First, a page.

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Fort Buchanan minimally impacted by BRAC military closings

Realignment and closure will eliminate 161 mostly military jobs


May 20, 2005
Copyright © 2005 CARIBBEAN BUSINESS. All Rights Reserved.

Puerto Rico Resident Commissioner Luis Fortuño received the official Department of Defense’s (DOD) Base Realignment & Closure (BRAC) list stating that Fort Buchanan is scheduled for realignment and not closure as had been feared.

Puerto Rico’s military installations will be reduced by 113 military positions and 48 civilian jobs, counting closures and realignments. The Pentagon recommended closing the U.S. Army National Guard Reserve Center in Humacao and Lavergne U.S. Army Reserve Center in Bayamón, whose operations may be transferred to Ceiba and Fort Buchanan, respectively. For realignment, Aguadilla’s Ramey U.S. Army Reserve Center / BMA-126 and Puerto Nuevo’s Camp Eurípides Rubio appear on the list. Fort Buchanan’s U.S. Army Contracting Agency for the Southern Hemisphere Region is also scheduled for realignment and transfer to Fort Houston, Texas.

"I am satisfied with all the military personnel who supported our efforts to keep Fort Buchanan open," said Fortuño. "I also need to thank those individuals whom we contacted at the Pentagon, the seven Veterans’ groups that backed us, as well as the civic and government leaders behind us. This is a great triumph for Fort Buchanan, having fought against being closed with our hands tied behind our backs due to the construction moratorium that was in effect but now has been lifted. We are on the right path, taking the first step and working together for Fort Buchanan’s future."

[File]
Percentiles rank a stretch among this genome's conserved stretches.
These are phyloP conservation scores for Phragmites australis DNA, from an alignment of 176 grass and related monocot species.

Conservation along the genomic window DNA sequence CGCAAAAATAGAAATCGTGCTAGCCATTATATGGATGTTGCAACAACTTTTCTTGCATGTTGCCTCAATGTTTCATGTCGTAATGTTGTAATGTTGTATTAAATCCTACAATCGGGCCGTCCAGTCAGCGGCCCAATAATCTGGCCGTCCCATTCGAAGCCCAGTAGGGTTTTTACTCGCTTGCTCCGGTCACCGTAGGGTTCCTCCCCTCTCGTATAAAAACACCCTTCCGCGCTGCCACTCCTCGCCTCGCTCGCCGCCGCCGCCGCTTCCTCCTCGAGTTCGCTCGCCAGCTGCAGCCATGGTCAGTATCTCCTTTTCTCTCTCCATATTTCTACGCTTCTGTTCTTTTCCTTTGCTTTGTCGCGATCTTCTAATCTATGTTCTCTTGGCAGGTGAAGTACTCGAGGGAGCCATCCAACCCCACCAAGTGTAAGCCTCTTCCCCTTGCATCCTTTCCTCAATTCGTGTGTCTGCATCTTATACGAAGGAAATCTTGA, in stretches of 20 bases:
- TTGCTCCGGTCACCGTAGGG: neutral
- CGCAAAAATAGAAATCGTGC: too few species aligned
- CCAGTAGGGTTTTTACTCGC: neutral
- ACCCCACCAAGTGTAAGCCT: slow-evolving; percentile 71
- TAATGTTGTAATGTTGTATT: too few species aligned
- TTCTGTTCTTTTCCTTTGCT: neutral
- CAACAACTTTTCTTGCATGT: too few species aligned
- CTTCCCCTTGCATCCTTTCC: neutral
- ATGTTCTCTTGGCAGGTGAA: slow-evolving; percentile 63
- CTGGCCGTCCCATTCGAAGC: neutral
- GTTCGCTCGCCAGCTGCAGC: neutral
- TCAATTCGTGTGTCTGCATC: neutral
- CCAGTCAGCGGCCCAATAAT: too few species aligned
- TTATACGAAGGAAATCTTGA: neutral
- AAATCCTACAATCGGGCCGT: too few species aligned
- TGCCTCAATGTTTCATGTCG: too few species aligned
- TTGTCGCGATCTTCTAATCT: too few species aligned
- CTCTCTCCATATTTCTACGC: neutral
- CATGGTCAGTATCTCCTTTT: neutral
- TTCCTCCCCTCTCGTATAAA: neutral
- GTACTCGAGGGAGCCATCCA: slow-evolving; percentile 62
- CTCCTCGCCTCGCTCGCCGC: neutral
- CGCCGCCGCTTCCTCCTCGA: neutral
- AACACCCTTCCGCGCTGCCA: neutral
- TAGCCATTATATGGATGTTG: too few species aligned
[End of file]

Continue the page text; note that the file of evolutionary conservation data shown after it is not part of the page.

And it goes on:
According to the BRAC list released by the Pentagon, the government will save nearly $50 billion over a 20-year period as it follows recommendations to close 33 major military installations and realign 29 additional major bases. Another 775 facilities were recommended for minor closures and realignments. Changes affected the 50 states and its territories, with a net loss of 10,782 military positions, 18,223 civilian jobs, and 2,818 contractor posts.

"We got the best deal we could ask for [to retain Fort Buchanan] and Resident Commissioner Luis Fortuño and Secretary of State Designate Marisara Pont had a large part in that success," said U.S. Army Lt. Col. Ret. Patrick Balcázar, who along with U.S. Army Major General Ret. Félix Santoni, the civilian aide to the secretary of the army in Puerto Rico, also lobbied for Fort Buchanan’s permanence in Washington, D.C. "The DOD was also very smart this time around in considering unit realignments and not just installations as in past BRAC rounds. For Puerto Rico’s benefit, I think someone in Washington, D.C., must have remembered the threat of political unrest in South America and the growing drug market to decide to keep the base open."

What may have protected not only Puerto Rico but also other stateside military installations from more severe closures and realignments may have been the realization that approximately 70,000 troops from overseas will be returning to the U.S. in the next five years. DOD Deputy Undersecretary Philip Grone, responsible for installations and environment, said during a briefing last week that space would remain open in case it was needed for a wartime surge in operations. Still, DOD estimates of overseas base closings project a $14.2 billion savings over 20 years.

"Without more details about what closing and realigning installations will entail, I recognize some of the recommendations made in 2003 to U.S. Army Undersecretary for Installations Mario Fiori by Puerto Rico’s U.S. Army, National Guard, and U.S. Army Reserve," said Santoni. "Regardless, I am very pleased with the results, and Puerto Rico has a debt to Fortuño and Pont for their efforts to keep Fort Buchanan open."

This Caribbean Business article appears courtesy of Casiano Communications.
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